Differential Equations
MS 316-01
Margie Hale, Spring 2008

 Contact Information: 214-5 Elizabeth Hall ext. 7551 campus box 8340 http://www.stetson.edu/~mhale/ Office Hours: Mon 11:00 - 11:50, 2:30 - 3:20 Wed 11:00 - 11:50 Fri 11:00 - 11:50 or by appointment

This document and its links are available on the course web site.

Course Overview   At Stetson, differential equations is an elective math course of the "applied" variety, although there is a good deal of theory in the field.

In this course you will be introduced to the field by exploring the basic questions:

1. What is a differential equation?
2. Why is a differential equation?
3. What is a solution to a differential equation?
4. How is a solution to a differential equation found?

Text and Software   The book is Blanchard, Davaney, & Hall, Differential Equations, 3rd edition, chapters 1-3 and 5. It is both readable and amusing. We will be using Mathematica to support the concepts and calculations. Learning to program is part of the course.

Prerequisites

• The basics of calculus, especially Integration and Complex Numbers. See the reviews posted on Blackboard.
• Linear Algebra: 2 × 2 matrices as linear transformations of 2, properties of linear transformations, kernels & subspaces of 2, singular and nonsingular matrices, determinants, eigenvalues, and eigenvectors.
• Calculus 3: parametric equations, vectors, vector equations of lines in 2 and 3, vector fields, contour plots, chain rules.
• Logic & Proof: basic logic, mathematical grammar, quantifiers, notation, sets, functions.

Grading   Your grade will be based on 3 tests (20% each), a project (10%), homework (5%), and a final exam (25%). The grading scale is A 90-100%, B 80-90%, etc.

Policies and Due Dates   You must take the major tests during the scheduled class time unless you have a valid excuse cleared with me ahead of time. Test dates are Wednesday 9/17, Wednesday 10/8 (the day before fall break), Friday 11/14, and (final) Tuesday 12/9, 4-6 pm. Tests will include a take-home Mathematica portion that will be 10% of the test grade. Likewise, 10% of the final exam grade will be your total Mathematica portfolio. Please see the grading rubric for the portfolio.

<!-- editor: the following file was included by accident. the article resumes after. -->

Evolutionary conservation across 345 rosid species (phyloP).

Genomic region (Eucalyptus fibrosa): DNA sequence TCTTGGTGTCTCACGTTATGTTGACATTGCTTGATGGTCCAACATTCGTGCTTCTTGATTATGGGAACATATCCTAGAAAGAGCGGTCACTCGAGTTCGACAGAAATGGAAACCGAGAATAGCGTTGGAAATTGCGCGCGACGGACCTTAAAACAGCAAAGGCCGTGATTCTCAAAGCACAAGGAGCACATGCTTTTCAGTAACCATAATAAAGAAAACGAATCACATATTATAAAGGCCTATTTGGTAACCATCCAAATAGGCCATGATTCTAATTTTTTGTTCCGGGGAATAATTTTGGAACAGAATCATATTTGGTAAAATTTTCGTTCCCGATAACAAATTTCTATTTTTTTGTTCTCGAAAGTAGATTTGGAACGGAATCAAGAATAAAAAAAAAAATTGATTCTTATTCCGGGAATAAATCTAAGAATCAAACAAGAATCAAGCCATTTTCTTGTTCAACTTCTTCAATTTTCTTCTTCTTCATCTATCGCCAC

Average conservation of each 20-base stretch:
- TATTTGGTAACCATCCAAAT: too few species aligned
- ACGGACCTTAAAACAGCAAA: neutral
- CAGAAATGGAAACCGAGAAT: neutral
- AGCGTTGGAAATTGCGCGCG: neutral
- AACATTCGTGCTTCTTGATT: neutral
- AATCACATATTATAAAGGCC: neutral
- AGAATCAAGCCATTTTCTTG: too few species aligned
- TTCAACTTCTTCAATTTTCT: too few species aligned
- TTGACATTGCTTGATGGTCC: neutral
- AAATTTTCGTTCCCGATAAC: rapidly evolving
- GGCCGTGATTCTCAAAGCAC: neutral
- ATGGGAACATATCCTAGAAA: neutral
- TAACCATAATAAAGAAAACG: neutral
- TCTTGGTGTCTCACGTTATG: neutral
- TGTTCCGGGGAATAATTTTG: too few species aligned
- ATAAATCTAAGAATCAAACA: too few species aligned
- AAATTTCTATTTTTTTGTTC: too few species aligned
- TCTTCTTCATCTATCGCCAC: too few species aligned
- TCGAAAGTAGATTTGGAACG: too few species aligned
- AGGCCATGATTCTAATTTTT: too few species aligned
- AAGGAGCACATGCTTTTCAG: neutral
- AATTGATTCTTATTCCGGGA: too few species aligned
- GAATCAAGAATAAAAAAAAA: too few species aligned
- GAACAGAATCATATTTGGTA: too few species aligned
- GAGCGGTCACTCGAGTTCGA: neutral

The project is individual, and can be a lab from the book or a topic in the book not covered by me. Talks are the week before Thanksgiving, and papers are due the last day of class. Please consult with me well before the due dates to be sure you're on the right track. Also see the Guidelines for Mathematics Papers and the Guidelines for Mathematics Talks on the course web page.

Homework should consume about 6 hours per week outside of class. At least one even-numbered problem, more at your option, is collected daily at the beginning of the class period. It must be written neatly on one side of the paper, stapled. You may send assignments with a friend if you miss class.

Attendance is expected. Previous students have found that loyal attendance (3 or fewer absences) is required for success in my courses.

Assistance   All work on in-class tests must be your own: no books, notes, or other people. You may receive help on Mathematica, projects, and homework from me or classmates, but the final product must be your own interpretation in your own words. I support the Stetson University Honor System.

This is an upper level course for mature mathematics students. You are responsible for learning the material, reading the text, identifying your questions and difficulties, talking with me inside and outside of class, keeping up with the syllabus, reading your email, and knowing class policies. Visit my web site to find out more about me and about the course. If you have special needs, please don't hesitate to discuss them, either with me or with the Academic Resources Center.

Communication   I use Blackboard to communicate important information about the class. Also see my contact information above. You are welcome in my office, my voicemail, and my Inbox.